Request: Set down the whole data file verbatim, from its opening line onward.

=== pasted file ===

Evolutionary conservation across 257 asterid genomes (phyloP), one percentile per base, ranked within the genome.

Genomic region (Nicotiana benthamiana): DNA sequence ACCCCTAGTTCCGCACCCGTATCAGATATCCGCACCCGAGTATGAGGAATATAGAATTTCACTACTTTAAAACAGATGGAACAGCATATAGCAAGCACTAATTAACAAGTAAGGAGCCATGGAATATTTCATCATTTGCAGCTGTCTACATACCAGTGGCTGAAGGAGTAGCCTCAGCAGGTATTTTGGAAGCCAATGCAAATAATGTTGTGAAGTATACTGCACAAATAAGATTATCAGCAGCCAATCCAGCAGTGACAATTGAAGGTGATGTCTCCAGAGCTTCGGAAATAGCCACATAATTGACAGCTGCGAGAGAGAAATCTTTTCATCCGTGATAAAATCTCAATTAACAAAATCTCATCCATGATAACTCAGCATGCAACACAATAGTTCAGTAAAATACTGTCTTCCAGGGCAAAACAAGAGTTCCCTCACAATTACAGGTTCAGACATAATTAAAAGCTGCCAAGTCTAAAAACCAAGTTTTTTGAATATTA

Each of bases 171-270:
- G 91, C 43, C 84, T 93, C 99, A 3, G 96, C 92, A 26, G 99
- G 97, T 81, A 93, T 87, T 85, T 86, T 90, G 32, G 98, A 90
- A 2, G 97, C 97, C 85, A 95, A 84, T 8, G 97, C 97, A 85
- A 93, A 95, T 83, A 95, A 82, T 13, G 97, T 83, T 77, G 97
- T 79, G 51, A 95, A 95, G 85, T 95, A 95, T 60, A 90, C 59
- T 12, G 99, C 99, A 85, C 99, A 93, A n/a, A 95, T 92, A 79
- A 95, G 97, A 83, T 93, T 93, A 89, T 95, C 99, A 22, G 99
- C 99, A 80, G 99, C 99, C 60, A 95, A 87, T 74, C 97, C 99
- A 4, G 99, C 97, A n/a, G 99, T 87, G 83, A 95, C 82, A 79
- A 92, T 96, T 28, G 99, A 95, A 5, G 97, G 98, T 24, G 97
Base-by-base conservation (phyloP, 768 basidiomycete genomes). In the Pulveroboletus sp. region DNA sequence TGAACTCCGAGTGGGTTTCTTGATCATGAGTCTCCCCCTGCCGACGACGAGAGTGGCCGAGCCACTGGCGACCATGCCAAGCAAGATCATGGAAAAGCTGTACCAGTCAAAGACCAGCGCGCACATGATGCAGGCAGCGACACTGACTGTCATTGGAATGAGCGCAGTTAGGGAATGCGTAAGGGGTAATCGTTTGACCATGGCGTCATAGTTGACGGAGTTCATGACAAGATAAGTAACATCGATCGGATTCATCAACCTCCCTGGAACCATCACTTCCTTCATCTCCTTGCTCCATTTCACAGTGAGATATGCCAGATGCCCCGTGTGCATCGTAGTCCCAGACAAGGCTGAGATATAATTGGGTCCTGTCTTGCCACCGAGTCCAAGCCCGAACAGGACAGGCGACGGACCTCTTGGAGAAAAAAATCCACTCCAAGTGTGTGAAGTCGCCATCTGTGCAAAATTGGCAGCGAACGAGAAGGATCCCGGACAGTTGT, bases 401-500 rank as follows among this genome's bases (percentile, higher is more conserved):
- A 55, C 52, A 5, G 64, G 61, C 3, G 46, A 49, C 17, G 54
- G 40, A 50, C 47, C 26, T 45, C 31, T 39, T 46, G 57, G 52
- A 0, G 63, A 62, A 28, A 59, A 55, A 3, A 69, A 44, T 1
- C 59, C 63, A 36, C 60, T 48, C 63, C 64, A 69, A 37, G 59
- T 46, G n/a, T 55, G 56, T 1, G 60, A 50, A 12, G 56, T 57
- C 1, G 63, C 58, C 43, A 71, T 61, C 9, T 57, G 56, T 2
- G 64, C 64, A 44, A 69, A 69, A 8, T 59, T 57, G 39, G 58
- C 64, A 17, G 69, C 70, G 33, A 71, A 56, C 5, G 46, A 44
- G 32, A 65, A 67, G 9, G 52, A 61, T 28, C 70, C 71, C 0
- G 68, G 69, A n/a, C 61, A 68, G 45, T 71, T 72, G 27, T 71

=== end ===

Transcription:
Evolutionary conservation across 257 asterid genomes (phyloP), one percentile per base, ranked within the genome.

Genomic region (Nicotiana benthamiana): DNA sequence ACCCCTAGTTCCGCACCCGTATCAGATATCCGCACCCGAGTATGAGGAATATAGAATTTCACTACTTTAAAACAGATGGAACAGCATATAGCAAGCACTAATTAACAAGTAAGGAGCCATGGAATATTTCATCATTTGCAGCTGTCTACATACCAGTGGCTGAAGGAGTAGCCTCAGCAGGTATTTTGGAAGCCAATGCAAATAATGTTGTGAAGTATACTGCACAAATAAGATTATCAGCAGCCAATCCAGCAGTGACAATTGAAGGTGATGTCTCCAGAGCTTCGGAAATAGCCACATAATTGACAGCTGCGAGAGAGAAATCTTTTCATCCGTGATAAAATCTCAATTAACAAAATCTCATCCATGATAACTCAGCATGCAACACAATAGTTCAGTAAAATACTGTCTTCCAGGGCAAAACAAGAGTTCCCTCACAATTACAGGTTCAGACATAATTAAAAGCTGCCAAGTCTAAAAACCAAGTTTTTTGAATATTA

Each of bases 171-270:
- G 91, C 43, C 84, T 93, C 99, A 3, G 96, C 92, A 26, G 99
- G 97, T 81, A 93, T 87, T 85, T 86, T 90, G 32, G 98, A 90
- A 2, G 97, C 97, C 85, A 95, A 84, T 8, G 97, C 97, A 85
- A 93, A 95, T 83, A 95, A 82, T 13, G 97, T 83, T 77, G 97
- T 79, G 51, A 95, A 95, G 85, T 95, A 95, T 60, A 90, C 59
- T 12, G 99, C 99, A 85, C 99, A 93, A n/a, A 95, T 92, A 79
- A 95, G 97, A 83, T 93, T 93, A 89, T 95, C 99, A 22, G 99
- C 99, A 80, G 99, C 99, C 60, A 95, A 87, T 74, C 97, C 99
- A 4, G 99, C 97, A n/a, G 99, T 87, G 83, A 95, C 82, A 79
- A 92, T 96, T 28, G 99, A 95, A 5, G 97, G 98, T 24, G 97
Base-by-base conservation (phyloP, 768 basidiomycete genomes). In the Pulveroboletus sp. region DNA sequence TGAACTCCGAGTGGGTTTCTTGATCATGAGTCTCCCCCTGCCGACGACGAGAGTGGCCGAGCCACTGGCGACCATGCCAAGCAAGATCATGGAAAAGCTGTACCAGTCAAAGACCAGCGCGCACATGATGCAGGCAGCGACACTGACTGTCATTGGAATGAGCGCAGTTAGGGAATGCGTAAGGGGTAATCGTTTGACCATGGCGTCATAGTTGACGGAGTTCATGACAAGATAAGTAACATCGATCGGATTCATCAACCTCCCTGGAACCATCACTTCCTTCATCTCCTTGCTCCATTTCACAGTGAGATATGCCAGATGCCCCGTGTGCATCGTAGTCCCAGACAAGGCTGAGATATAATTGGGTCCTGTCTTGCCACCGAGTCCAAGCCCGAACAGGACAGGCGACGGACCTCTTGGAGAAAAAAATCCACTCCAAGTGTGTGAAGTCGCCATCTGTGCAAAATTGGCAGCGAACGAGAAGGATCCCGGACAGTTGT, bases 401-500 rank as follows among this genome's bases (percentile, higher is more conserved):
- A 55, C 52, A 5, G 64, G 61, C 3, G 46, A 49, C 17, G 54
- G 40, A 50, C 47, C 26, T 45, C 31, T 39, T 46, G 57, G 52
- A 0, G 63, A 62, A 28, A 59, A 55, A 3, A 69, A 44, T 1
- C 59, C 63, A 36, C 60, T 48, C 63, C 64, A 69, A 37, G 59
- T 46, G n/a, T 55, G 56, T 1, G 60, A 50, A 12, G 56, T 57
- C 1, G 63, C 58, C 43, A 71, T 61, C 9, T 57, G 56, T 2
- G 64, C 64, A 44, A 69, A 69, A 8, T 59, T 57, G 39, G 58
- C 64, A 17, G 69, C 70, G 33, A 71, A 56, C 5, G 46, A 44
- G 32, A 65, A 67, G 9, G 52, A 61, T 28, C 70, C 71, C 0
- G 68, G 69, A n/a, C 61, A 68, G 45, T 71, T 72, G 27, T 71